11 April 2011 § 2 Comments
I enjoyed the sunny weather in the garden this morning with the latest copy of Frieze. I also took along with me this month’s Empire as back-up just in case the ‘Design and Architecture issue’ became too heavy going – which inevitably it did.
Interestingly I closed Frieze at Grand Theft Auto where Christopher Bedford looks at the way (chiefly) car advertising borrows from contemporary art. Not only do their graphics steal from artists (witness Honda ZDX’s theft of Protrude, Flow from Kodama & Takeno and IBM’s of Mehretu) but they use gallery style presentation to create and enhance value and just as galleries seek to produce reverential spaces where essentially value-less objects can be seen as having prestige and actual value, so the advertisers are using these very same environments to create value systems for supposed technological advancements for their latest models. Kinetic installations in uber-cool surroundings; the aesthetic values of the art gallery spaces used as a ready-made marketing formula.
Opening Empire I found myself at The Rise & Fall & Rise & Fall of Charlie Sheen – the latest installment of the car crash that is Charlie Sheen (except of course he is not – he is actually Carlos Estevez). This is the man who recently stated that ‘I am on a drug. It’s called Charlie Sheen. It’s not available. If you try it once you will die. Your face will melt off and your children will weep over your exploded body.’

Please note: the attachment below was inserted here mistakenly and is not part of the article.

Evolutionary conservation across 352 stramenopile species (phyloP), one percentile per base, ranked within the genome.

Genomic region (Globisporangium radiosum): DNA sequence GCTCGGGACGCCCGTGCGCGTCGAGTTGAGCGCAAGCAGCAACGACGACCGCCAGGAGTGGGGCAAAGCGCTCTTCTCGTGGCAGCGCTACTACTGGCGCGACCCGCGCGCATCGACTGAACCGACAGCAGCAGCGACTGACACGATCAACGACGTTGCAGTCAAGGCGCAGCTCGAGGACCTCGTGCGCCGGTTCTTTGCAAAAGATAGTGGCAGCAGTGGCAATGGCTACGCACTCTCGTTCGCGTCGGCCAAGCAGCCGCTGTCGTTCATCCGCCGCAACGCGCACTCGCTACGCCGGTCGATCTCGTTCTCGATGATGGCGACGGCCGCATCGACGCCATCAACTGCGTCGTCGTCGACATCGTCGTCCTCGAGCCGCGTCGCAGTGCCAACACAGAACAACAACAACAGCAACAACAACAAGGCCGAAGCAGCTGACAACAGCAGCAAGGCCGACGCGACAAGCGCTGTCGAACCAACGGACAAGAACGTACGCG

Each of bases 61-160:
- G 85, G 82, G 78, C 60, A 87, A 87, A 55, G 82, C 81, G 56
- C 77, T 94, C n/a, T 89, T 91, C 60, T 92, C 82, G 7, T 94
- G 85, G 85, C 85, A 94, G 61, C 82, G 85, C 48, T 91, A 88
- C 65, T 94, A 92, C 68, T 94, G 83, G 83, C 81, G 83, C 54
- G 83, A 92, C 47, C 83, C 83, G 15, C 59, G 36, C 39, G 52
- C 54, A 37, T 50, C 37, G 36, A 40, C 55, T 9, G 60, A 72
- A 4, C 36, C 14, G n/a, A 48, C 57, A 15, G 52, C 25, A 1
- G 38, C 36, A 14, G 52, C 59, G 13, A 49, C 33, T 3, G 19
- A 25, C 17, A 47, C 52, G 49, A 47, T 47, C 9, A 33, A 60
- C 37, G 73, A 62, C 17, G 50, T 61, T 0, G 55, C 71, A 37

A quote from Jim Abrahams from 20th Century Fox concludes the article: ‘It’s almost a completely unique piece of performance art. I think that’s the really interesting thing. Some guy going though a hard time, that’s not news – but he’s transformed this in to something else.’
But how much of what we see of Sheen is ‘real’ – even if his latest tour is called ‘The Violent Torpedo of Truth’? Before his most recent, and most bizarre, appearances – such as a machete-wielding rooftop appearance, drinking from a bottle labelled ‘Tiger’s Blood’ – he had signed up for a $1m promo deal with Ad.ly and another with Live Nation. Performance art, PR, product placement and personal breakdown all rolled in to one?
Are we living in a society where the boundaries between art and life, marketing and PR are rapidly ceasing to exist? Is Charlie Sheen really perhaps just a Joseph Beuys or Ana Mendieta for the modern age? In a modern day environment where we are told that Emin’s unmade bed, Creed’s on and off light or Phillipz’s subterranean warblings are all art how will we be expected to discern the difference between anything at all in the increasingly confused and media dominated world of the future? Will we want to? And will anyone care?